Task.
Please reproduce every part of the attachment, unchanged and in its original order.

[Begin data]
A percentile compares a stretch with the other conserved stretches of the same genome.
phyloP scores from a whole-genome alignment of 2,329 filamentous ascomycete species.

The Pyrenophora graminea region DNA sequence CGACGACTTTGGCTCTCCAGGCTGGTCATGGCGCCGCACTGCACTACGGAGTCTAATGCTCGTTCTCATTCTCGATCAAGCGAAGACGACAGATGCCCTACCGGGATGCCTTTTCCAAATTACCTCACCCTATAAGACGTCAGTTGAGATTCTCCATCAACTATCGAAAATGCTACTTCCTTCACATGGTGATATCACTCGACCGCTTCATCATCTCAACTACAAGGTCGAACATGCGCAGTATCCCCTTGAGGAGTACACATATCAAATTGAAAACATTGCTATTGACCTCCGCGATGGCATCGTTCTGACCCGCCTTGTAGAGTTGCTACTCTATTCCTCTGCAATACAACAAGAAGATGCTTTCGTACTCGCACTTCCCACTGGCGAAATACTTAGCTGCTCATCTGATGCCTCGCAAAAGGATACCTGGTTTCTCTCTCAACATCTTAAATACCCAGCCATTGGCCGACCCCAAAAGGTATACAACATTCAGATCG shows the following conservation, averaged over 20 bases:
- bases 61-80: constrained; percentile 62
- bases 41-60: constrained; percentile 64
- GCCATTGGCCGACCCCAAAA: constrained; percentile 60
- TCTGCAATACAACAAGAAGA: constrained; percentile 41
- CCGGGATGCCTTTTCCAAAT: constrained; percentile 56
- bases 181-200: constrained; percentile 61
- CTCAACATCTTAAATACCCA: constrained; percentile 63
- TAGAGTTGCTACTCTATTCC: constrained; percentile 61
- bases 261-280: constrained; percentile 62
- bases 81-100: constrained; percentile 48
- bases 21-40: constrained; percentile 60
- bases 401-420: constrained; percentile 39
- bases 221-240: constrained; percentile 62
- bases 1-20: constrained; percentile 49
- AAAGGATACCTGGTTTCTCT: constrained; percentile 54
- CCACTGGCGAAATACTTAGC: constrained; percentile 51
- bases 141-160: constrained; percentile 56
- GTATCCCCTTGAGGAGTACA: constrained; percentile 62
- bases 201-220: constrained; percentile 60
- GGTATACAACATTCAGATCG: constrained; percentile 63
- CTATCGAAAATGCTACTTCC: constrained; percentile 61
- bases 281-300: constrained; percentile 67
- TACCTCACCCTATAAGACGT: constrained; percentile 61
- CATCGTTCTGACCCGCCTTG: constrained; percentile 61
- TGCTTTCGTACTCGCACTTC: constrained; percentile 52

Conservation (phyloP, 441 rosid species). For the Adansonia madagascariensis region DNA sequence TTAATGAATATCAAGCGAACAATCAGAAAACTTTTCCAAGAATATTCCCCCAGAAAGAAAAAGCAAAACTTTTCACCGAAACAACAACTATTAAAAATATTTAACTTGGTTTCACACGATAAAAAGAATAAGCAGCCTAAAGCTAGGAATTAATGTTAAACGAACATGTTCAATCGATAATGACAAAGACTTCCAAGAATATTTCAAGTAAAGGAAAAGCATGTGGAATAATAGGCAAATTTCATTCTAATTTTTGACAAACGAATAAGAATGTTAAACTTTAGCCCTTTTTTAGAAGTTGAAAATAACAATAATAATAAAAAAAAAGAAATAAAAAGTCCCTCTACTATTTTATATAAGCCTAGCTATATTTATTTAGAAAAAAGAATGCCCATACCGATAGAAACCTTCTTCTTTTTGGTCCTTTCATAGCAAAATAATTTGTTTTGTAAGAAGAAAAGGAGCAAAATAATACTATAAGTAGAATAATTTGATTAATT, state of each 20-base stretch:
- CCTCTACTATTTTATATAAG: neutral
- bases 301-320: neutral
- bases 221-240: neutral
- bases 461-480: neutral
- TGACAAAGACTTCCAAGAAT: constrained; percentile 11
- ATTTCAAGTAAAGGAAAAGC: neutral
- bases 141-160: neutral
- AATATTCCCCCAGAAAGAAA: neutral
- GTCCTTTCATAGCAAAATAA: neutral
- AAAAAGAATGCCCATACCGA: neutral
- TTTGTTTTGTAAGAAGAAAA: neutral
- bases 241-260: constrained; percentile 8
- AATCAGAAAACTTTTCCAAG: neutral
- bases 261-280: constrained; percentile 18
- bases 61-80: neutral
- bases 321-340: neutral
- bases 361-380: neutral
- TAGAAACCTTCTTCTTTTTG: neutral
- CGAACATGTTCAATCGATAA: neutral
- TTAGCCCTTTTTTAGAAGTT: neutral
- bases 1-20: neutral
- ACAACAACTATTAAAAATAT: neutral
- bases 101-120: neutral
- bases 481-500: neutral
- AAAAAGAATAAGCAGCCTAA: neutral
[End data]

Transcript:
A percentile compares a stretch with the other conserved stretches of the same genome.
phyloP scores from a whole-genome alignment of 2,329 filamentous ascomycete species.

The Pyrenophora graminea region DNA sequence CGACGACTTTGGCTCTCCAGGCTGGTCATGGCGCCGCACTGCACTACGGAGTCTAATGCTCGTTCTCATTCTCGATCAAGCGAAGACGACAGATGCCCTACCGGGATGCCTTTTCCAAATTACCTCACCCTATAAGACGTCAGTTGAGATTCTCCATCAACTATCGAAAATGCTACTTCCTTCACATGGTGATATCACTCGACCGCTTCATCATCTCAACTACAAGGTCGAACATGCGCAGTATCCCCTTGAGGAGTACACATATCAAATTGAAAACATTGCTATTGACCTCCGCGATGGCATCGTTCTGACCCGCCTTGTAGAGTTGCTACTCTATTCCTCTGCAATACAACAAGAAGATGCTTTCGTACTCGCACTTCCCACTGGCGAAATACTTAGCTGCTCATCTGATGCCTCGCAAAAGGATACCTGGTTTCTCTCTCAACATCTTAAATACCCAGCCATTGGCCGACCCCAAAAGGTATACAACATTCAGATCG shows the following conservation, averaged over 20 bases:
- bases 61-80: constrained; percentile 62
- bases 41-60: constrained; percentile 64
- GCCATTGGCCGACCCCAAAA: constrained; percentile 60
- TCTGCAATACAACAAGAAGA: constrained; percentile 41
- CCGGGATGCCTTTTCCAAAT: constrained; percentile 56
- bases 181-200: constrained; percentile 61
- CTCAACATCTTAAATACCCA: constrained; percentile 63
- TAGAGTTGCTACTCTATTCC: constrained; percentile 61
- bases 261-280: constrained; percentile 62
- bases 81-100: constrained; percentile 48
- bases 21-40: constrained; percentile 60
- bases 401-420: constrained; percentile 39
- bases 221-240: constrained; percentile 62
- bases 1-20: constrained; percentile 49
- AAAGGATACCTGGTTTCTCT: constrained; percentile 54
- CCACTGGCGAAATACTTAGC: constrained; percentile 51
- bases 141-160: constrained; percentile 56
- GTATCCCCTTGAGGAGTACA: constrained; percentile 62
- bases 201-220: constrained; percentile 60
- GGTATACAACATTCAGATCG: constrained; percentile 63
- CTATCGAAAATGCTACTTCC: constrained; percentile 61
- bases 281-300: constrained; percentile 67
- TACCTCACCCTATAAGACGT: constrained; percentile 61
- CATCGTTCTGACCCGCCTTG: constrained; percentile 61
- TGCTTTCGTACTCGCACTTC: constrained; percentile 52

Conservation (phyloP, 441 rosid species). For the Adansonia madagascariensis region DNA sequence TTAATGAATATCAAGCGAACAATCAGAAAACTTTTCCAAGAATATTCCCCCAGAAAGAAAAAGCAAAACTTTTCACCGAAACAACAACTATTAAAAATATTTAACTTGGTTTCACACGATAAAAAGAATAAGCAGCCTAAAGCTAGGAATTAATGTTAAACGAACATGTTCAATCGATAATGACAAAGACTTCCAAGAATATTTCAAGTAAAGGAAAAGCATGTGGAATAATAGGCAAATTTCATTCTAATTTTTGACAAACGAATAAGAATGTTAAACTTTAGCCCTTTTTTAGAAGTTGAAAATAACAATAATAATAAAAAAAAAGAAATAAAAAGTCCCTCTACTATTTTATATAAGCCTAGCTATATTTATTTAGAAAAAAGAATGCCCATACCGATAGAAACCTTCTTCTTTTTGGTCCTTTCATAGCAAAATAATTTGTTTTGTAAGAAGAAAAGGAGCAAAATAATACTATAAGTAGAATAATTTGATTAATT, state of each 20-base stretch:
- CCTCTACTATTTTATATAAG: neutral
- bases 301-320: neutral
- bases 221-240: neutral
- bases 461-480: neutral
- TGACAAAGACTTCCAAGAAT: constrained; percentile 11
- ATTTCAAGTAAAGGAAAAGC: neutral
- bases 141-160: neutral
- AATATTCCCCCAGAAAGAAA: neutral
- GTCCTTTCATAGCAAAATAA: neutral
- AAAAAGAATGCCCATACCGA: neutral
- TTTGTTTTGTAAGAAGAAAA: neutral
- bases 241-260: constrained; percentile 8
- AATCAGAAAACTTTTCCAAG: neutral
- bases 261-280: constrained; percentile 18
- bases 61-80: neutral
- bases 321-340: neutral
- bases 361-380: neutral
- TAGAAACCTTCTTCTTTTTG: neutral
- CGAACATGTTCAATCGATAA: neutral
- TTAGCCCTTTTTTAGAAGTT: neutral
- bases 1-20: neutral
- ACAACAACTATTAAAAATAT: neutral
- bases 101-120: neutral
- bases 481-500: neutral
- AAAAAGAATAAGCAGCCTAA: neutral